Masterpiece Stories

Painting Of The Week: Rain, The Expressionist Xylograph By Oswaldo Goeldi

Rute Ferreira 10 June 2018 min Read

Whether it's a dream or a memory, it does not matter. Our gaze is immediately drawn to a bright red umbrella, which hangs in the black air like a magical object. Tiny perforations of light in the shadows indicate what the expressionist xylograph by Oswaldo Goeldi states in its title. Rain, 1957, portrays two phenomena: one natural, rain, and the other human, solitude.

Firstly, the painting of the week is not exactly a painting. It was made with xylography, a technique consisting of wood engraving. The production of a xylograph is very interesting. First, you carve the picture into a piece of wood, leaving the picture in relief and paint this area. Then, with the use of a kind of press, the image is revealed on paper or another type of material. There are well-known xylographs all over the world, such as The Great Wave of Kanagawa, and like almost everything in art, the production of a xylograph requires patience and craftsmanship. Although the xylograph originated in China, it became a kind of icon in Brazilian popular culture, mainly in the northern region of the country. Around here xylographs represent the handcrafted heritage and it is very common to find them on covers of popular poem leaflets, known as string literature. [caption id="attachment_13088" align="aligncenter" width="1245"]expressionist xylograph by Oswaldo Goeldi Oswaldo Goeldi, Rain, 1957, Maurício Fleury Buck Collection.[/caption] But it is not only the technical aspects that enchant in our Painting Of TheWeek. Oswaldo Goeldi was born in 1895, in Rio de Janeiro, and had an extremely troubled private life, with family disagreements being probably at the top of these troubles. Rain was produced in 1957, in the final years of Goeldi's life who died four years later. Goeldi began his artistic career as a draftsman and painter while his work with xylography started in the 1920s and he later taught xilography at the National School of Fine Arts. His art was influenced by artists such as Paul Gauguin and Edvard Munch. Dividing periods of his life between European countries and Brazil, the artist showed from the beginning a lot of interest in the dark and imaginative aspects of human experience that art was able to describe. On a carnival day in 1961, Oswaldo Goeldi was found dead in his apartment. Abandonment, oblivion, and solitude were always central to his work. Rain is a work of art that causes some anguish, which is a particular feature of Expressionist art. Anyway, the scenario is very simple: a street flanked by trees of different types, a few houses, a bus stop. A central figure is a person who walks (or stands) alone with a red umbrella - the only element that completely disassociates from the colour palette fully based on darker colors. It protects the figure, but at the same time exposes them. The choice of red for the umbrella is probably the most fantastic idea of this work. [caption id="" align="aligncenter" width="858"] Oswaldo Goeldi, Rain, detail, 1957, Maurício Fleury Buck Collection.[/caption] The solitude of this work is absolute. Not just because the protagonist is alone, but also because of the rain. Although the title says "rain", the light blue sky heralds a beautiful day coming. A contrast between what is expected, and what we get makes for a metaphor of the human condition. We eternally wait for something.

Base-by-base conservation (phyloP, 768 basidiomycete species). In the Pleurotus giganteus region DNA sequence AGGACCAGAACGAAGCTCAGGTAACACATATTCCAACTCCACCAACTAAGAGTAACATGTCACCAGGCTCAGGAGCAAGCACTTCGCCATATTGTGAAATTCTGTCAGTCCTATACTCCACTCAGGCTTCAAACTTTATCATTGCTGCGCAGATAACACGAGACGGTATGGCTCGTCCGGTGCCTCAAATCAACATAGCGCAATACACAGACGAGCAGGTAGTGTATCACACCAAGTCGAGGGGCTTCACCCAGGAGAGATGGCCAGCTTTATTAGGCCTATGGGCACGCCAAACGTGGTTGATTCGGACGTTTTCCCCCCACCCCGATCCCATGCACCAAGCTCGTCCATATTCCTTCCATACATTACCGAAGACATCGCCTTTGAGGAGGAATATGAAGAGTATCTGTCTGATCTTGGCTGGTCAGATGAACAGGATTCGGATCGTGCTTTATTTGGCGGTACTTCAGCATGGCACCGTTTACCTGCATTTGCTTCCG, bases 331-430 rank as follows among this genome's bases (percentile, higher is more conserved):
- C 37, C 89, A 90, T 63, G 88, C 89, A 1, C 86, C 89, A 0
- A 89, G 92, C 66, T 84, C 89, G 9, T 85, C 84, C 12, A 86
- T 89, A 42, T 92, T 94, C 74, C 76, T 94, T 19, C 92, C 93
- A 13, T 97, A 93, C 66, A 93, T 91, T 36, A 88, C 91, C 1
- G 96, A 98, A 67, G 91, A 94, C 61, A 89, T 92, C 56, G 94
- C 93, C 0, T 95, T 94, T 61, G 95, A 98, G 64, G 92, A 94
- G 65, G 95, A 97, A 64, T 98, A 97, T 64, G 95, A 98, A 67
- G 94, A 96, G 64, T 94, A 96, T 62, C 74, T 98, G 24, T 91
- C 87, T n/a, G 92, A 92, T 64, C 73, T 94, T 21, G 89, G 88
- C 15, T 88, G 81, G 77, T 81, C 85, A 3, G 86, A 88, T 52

Is there anything more solitary than the idea of waiting indefinitely and on your own?

Find out more: 

[easyazon_image align="none" height="160" identifier="8585688068" locale="US" src="" tag="dailyartdaily-20" width="102"] [easyazon_image align="none" height="160" identifier="8575035339" locale="US" src="" tag="dailyartdaily-20" width="112"]


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